Wilder became a screenwriter in the late 1920s while living in Berlin. After the rise of the Nazi Party, Wilder, who was Jewish, left for Paris, where he made his directorial debut. He moved to Hollywood in 1933, and in 1939 he had a hit when he co-wrote the screenplay for the screwball comedy Ninotchka. Wilder established his directorial reputation with Double Indemnity (1944), a film noir he co-wrote with crime novelist Raymond Chandler. Wilder earned the Best Director and Best Screenplay Academy Awards for the adaptation of a Charles R. Jackson story The Lost Weekend (1945), about alcoholism. In 1950, Wilder co-wrote and directed the critically acclaimed Sunset Blvd.
“Bogey would invite me into his dressing-room with his usual ‘relax and have a drink.’ We would talk and sometimes a genie popped out of the whiskey bottle and off I’d go to develop the idea into a scene.” (Howard Koch, Co-Screenwriter, Casablanca)
“They are laying bets over on the RKO lot that the Orson Welles deal will end up without Orson ever doing a picture there. The whole thing seems to be so mixed up no one can unravel it.” (The Hollywood Reporter, January 1940)
(This article appeared in Script Magazine on March 30, 2014)
Sometimes, you don’t find symbols for scripts. Rather they find you. (In the same way that one’s artistic muse finds her artist). All of this relates to that atmosphere hanging over all great art that might be termed part of the symbolism of chance and synchronicity in life and art.
Most think of images when they think of symbols and symbolism. But what of external (eternal) images matched up in timing with one’s internal images? The time when the outer world and inner world are aligned with their symbols?
This all involves a concept (element) of symbolism called synchronicity, a very late theory of Carl Jung. One can debate what this concept means (and it is a worthwhile debate) but here we want to observe its operation in the world of films and literature by applying its workings to two of the most famous films in history and probably the worlds most famous novella.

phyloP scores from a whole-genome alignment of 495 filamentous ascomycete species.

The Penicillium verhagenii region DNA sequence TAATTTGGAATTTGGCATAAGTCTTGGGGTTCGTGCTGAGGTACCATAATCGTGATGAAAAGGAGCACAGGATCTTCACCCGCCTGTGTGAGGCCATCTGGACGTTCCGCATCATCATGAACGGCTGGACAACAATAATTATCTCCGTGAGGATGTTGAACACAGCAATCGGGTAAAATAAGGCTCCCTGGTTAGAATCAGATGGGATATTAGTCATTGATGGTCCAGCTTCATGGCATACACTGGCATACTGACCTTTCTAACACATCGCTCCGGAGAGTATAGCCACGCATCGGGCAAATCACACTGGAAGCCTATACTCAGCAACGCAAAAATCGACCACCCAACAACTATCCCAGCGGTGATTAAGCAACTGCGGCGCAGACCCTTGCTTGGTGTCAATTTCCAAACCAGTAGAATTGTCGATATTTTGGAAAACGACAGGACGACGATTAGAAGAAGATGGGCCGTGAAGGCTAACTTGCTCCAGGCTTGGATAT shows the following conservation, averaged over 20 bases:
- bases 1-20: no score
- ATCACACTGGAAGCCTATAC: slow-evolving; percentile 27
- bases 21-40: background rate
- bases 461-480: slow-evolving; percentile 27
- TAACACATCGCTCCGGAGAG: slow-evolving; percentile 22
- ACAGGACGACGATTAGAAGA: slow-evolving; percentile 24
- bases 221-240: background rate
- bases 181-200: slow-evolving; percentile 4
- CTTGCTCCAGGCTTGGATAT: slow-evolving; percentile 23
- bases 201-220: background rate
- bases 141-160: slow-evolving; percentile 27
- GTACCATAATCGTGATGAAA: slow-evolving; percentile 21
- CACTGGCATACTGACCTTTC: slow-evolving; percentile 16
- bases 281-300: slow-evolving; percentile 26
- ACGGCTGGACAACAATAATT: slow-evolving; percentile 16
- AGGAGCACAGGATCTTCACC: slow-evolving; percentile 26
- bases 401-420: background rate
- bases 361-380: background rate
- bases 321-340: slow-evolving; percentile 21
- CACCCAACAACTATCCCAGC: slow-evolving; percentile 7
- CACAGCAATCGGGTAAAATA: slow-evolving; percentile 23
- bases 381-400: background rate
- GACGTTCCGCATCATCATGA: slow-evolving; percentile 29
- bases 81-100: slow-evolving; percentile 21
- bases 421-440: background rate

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It is times like these when greatest scripts are often created in the shortest amounts of time. While some of this creation might be conscious, most of it during the production of the following seemed more unconscious, feminine. Something breaking out from in all directions from inside rather than some masculine arrow shot high up into the outside world.
One method for finding the presence of synchronicity in scripts is to select those classic scripts that have been written in the shorted amount of time. These were scripts where the symbols of alignment and opposition fell in place with their own internal power somehow.
Of course many products are created quickly – often too quickly – with a consequent fate of being forgotten just as quickly. But what if some famous products show a quick creation time? What if a pattern is found in a number of them?
Consider the interesting stories around three of the most famous products of twentieth century dramatic art – the films Casablanca and Citizen Kane and the novel Heart of Darkness. All were created in extremely short time periods. In fact, one could say they were created almost by chance, on types of “detours” from their original destinations. Was the “zeitgeist” of their times the real “author” at work behind the scenes? A zeitgeist that the artist was more involved with letting into his psychology than invading other psychlologies with his or hers.
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The Race Between Pencil And Camera